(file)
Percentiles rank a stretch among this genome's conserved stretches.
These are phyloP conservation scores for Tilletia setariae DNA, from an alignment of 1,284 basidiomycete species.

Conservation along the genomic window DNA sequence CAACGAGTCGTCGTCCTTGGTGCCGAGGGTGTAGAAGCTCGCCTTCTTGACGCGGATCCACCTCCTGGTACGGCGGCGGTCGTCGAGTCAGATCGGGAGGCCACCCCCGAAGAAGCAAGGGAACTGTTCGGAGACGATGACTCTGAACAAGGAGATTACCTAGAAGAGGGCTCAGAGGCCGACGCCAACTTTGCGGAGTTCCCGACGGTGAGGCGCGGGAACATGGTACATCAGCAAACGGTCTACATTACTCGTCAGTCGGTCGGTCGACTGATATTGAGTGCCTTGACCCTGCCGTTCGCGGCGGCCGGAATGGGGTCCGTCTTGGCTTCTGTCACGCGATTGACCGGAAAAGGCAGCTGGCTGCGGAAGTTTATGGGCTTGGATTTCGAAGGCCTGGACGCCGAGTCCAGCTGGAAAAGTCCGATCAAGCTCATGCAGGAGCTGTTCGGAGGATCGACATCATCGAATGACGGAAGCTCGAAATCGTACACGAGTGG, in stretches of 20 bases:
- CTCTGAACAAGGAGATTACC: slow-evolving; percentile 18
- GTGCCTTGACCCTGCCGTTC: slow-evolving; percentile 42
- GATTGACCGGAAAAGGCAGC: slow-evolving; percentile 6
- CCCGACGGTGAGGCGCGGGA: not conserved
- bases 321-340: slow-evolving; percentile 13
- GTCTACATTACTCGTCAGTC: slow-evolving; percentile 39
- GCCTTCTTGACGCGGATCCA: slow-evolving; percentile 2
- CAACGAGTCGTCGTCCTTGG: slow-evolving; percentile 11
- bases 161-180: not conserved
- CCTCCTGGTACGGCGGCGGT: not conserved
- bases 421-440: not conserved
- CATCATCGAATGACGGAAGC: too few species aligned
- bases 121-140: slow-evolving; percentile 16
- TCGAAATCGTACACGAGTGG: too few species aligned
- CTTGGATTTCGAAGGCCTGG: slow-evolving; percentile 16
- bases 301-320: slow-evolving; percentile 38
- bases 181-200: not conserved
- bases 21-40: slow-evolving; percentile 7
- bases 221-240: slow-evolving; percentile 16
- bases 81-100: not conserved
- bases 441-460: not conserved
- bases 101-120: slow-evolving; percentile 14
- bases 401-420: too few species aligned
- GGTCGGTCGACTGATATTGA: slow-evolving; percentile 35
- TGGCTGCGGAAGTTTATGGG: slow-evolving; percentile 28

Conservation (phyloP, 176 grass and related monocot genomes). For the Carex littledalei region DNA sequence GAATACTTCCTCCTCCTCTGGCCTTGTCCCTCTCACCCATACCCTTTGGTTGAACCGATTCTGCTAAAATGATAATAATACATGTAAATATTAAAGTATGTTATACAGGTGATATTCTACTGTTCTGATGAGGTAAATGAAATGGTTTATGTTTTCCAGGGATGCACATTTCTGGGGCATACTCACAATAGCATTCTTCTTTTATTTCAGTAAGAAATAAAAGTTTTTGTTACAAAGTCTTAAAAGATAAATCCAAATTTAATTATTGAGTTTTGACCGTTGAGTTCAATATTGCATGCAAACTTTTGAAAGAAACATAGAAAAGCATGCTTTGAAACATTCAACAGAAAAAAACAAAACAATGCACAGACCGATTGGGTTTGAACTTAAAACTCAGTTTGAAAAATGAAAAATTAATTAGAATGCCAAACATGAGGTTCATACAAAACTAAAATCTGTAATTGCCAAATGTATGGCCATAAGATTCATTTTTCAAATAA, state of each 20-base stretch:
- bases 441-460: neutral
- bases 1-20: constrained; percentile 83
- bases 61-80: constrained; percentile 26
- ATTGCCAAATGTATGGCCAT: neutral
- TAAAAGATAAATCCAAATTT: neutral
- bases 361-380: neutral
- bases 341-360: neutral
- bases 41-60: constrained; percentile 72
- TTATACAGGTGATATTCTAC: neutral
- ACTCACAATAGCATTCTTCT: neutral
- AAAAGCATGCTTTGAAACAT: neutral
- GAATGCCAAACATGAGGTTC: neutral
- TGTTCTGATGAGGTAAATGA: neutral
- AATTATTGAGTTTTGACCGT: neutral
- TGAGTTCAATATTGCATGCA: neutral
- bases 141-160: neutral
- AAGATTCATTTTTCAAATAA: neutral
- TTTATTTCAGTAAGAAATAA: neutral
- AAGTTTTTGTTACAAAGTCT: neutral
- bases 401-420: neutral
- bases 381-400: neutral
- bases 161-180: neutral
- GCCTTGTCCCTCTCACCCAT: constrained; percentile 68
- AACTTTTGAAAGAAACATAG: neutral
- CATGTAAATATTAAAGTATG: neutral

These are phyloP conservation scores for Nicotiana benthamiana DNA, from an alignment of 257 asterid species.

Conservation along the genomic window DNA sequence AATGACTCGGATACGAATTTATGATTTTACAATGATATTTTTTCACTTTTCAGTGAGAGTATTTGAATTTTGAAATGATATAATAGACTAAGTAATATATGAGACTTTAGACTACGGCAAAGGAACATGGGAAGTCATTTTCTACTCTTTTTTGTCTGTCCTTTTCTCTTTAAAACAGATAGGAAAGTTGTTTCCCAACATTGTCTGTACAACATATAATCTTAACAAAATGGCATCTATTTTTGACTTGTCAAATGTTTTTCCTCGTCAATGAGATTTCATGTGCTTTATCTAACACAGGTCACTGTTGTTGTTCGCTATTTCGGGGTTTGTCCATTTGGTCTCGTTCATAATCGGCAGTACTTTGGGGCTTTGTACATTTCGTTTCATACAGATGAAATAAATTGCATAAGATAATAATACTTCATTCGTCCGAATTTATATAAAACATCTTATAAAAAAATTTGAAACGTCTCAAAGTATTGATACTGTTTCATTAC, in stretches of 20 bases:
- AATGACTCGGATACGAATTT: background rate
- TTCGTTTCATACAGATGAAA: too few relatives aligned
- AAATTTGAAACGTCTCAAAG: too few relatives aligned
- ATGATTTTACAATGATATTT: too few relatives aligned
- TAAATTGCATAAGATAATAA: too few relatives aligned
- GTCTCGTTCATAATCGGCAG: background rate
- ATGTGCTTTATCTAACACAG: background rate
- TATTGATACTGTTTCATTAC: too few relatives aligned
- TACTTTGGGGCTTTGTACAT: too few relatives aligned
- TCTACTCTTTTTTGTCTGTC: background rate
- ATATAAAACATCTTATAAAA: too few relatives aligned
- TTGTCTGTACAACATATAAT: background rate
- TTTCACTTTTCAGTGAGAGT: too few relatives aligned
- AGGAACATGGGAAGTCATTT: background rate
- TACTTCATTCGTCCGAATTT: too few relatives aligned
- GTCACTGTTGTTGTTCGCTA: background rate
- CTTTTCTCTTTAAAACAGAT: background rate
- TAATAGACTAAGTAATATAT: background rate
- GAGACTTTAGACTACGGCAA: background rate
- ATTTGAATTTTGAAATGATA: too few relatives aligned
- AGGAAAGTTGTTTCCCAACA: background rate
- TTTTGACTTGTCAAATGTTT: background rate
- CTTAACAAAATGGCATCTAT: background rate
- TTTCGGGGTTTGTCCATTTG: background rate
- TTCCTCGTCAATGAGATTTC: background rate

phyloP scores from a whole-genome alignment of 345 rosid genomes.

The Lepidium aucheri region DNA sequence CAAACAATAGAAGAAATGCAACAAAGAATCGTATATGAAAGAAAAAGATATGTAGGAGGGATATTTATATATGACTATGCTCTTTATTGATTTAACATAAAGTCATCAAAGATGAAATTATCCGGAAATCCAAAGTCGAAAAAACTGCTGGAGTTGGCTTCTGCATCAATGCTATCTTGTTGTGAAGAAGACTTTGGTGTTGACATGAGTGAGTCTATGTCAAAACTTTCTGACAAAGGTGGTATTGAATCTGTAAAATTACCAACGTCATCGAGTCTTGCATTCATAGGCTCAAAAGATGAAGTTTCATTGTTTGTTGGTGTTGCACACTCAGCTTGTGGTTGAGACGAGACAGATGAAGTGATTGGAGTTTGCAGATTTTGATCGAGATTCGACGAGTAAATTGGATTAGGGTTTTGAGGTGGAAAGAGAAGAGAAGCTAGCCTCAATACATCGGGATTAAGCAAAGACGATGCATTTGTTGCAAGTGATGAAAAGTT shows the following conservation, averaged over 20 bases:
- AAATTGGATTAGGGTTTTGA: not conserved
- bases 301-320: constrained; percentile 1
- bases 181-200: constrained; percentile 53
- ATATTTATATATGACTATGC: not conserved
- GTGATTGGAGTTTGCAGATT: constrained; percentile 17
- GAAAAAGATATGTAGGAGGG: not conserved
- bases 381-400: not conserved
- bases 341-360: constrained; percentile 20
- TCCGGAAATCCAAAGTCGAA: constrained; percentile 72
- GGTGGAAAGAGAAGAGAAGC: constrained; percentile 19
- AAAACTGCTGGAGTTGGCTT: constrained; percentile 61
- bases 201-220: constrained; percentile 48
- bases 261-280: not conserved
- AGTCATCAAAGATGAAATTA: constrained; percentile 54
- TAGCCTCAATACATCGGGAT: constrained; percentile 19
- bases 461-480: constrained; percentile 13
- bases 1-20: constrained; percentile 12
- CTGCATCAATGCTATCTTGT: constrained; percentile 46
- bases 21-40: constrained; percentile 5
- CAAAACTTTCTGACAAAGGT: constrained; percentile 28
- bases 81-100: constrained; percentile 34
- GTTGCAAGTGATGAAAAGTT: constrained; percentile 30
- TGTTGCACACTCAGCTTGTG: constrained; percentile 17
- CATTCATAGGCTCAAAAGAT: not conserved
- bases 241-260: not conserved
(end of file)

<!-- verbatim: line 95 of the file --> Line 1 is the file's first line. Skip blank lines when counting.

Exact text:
- bases 201-220: constrained; percentile 48